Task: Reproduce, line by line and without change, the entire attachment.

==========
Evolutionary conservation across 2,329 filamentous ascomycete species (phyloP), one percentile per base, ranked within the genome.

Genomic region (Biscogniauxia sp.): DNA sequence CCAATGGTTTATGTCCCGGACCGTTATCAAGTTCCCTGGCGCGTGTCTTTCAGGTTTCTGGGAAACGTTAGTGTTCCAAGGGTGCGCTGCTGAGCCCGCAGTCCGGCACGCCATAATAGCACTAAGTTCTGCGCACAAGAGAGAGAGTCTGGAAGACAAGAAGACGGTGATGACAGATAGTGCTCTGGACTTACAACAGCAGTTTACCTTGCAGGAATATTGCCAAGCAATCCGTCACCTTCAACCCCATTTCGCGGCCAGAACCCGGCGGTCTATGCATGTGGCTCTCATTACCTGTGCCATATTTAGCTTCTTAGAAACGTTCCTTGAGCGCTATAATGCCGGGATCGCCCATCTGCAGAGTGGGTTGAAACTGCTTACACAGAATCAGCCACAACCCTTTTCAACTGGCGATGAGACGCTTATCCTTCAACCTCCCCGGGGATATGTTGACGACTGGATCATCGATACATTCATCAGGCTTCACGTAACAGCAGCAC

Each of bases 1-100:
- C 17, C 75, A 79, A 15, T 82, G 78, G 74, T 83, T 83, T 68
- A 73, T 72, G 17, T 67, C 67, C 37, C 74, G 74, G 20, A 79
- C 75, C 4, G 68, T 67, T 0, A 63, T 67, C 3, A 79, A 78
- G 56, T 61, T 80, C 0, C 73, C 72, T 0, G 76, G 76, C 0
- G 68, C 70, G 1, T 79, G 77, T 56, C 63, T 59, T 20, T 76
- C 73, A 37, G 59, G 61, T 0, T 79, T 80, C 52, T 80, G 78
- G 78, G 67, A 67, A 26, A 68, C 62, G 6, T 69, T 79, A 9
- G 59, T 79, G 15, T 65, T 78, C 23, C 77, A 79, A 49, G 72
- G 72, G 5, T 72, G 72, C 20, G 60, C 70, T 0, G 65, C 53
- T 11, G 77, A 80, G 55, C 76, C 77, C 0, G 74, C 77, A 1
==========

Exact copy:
Evolutionary conservation across 2,329 filamentous ascomycete species (phyloP), one percentile per base, ranked within the genome.

Genomic region (Biscogniauxia sp.): DNA sequence CCAATGGTTTATGTCCCGGACCGTTATCAAGTTCCCTGGCGCGTGTCTTTCAGGTTTCTGGGAAACGTTAGTGTTCCAAGGGTGCGCTGCTGAGCCCGCAGTCCGGCACGCCATAATAGCACTAAGTTCTGCGCACAAGAGAGAGAGTCTGGAAGACAAGAAGACGGTGATGACAGATAGTGCTCTGGACTTACAACAGCAGTTTACCTTGCAGGAATATTGCCAAGCAATCCGTCACCTTCAACCCCATTTCGCGGCCAGAACCCGGCGGTCTATGCATGTGGCTCTCATTACCTGTGCCATATTTAGCTTCTTAGAAACGTTCCTTGAGCGCTATAATGCCGGGATCGCCCATCTGCAGAGTGGGTTGAAACTGCTTACACAGAATCAGCCACAACCCTTTTCAACTGGCGATGAGACGCTTATCCTTCAACCTCCCCGGGGATATGTTGACGACTGGATCATCGATACATTCATCAGGCTTCACGTAACAGCAGCAC

Each of bases 1-100:
- C 17, C 75, A 79, A 15, T 82, G 78, G 74, T 83, T 83, T 68
- A 73, T 72, G 17, T 67, C 67, C 37, C 74, G 74, G 20, A 79
- C 75, C 4, G 68, T 67, T 0, A 63, T 67, C 3, A 79, A 78
- G 56, T 61, T 80, C 0, C 73, C 72, T 0, G 76, G 76, C 0
- G 68, C 70, G 1, T 79, G 77, T 56, C 63, T 59, T 20, T 76
- C 73, A 37, G 59, G 61, T 0, T 79, T 80, C 52, T 80, G 78
- G 78, G 67, A 67, A 26, A 68, C 62, G 6, T 69, T 79, A 9
- G 59, T 79, G 15, T 65, T 78, C 23, C 77, A 79, A 49, G 72
- G 72, G 5, T 72, G 72, C 20, G 60, C 70, T 0, G 65, C 53
- T 11, G 77, A 80, G 55, C 76, C 77, C 0, G 74, C 77, A 1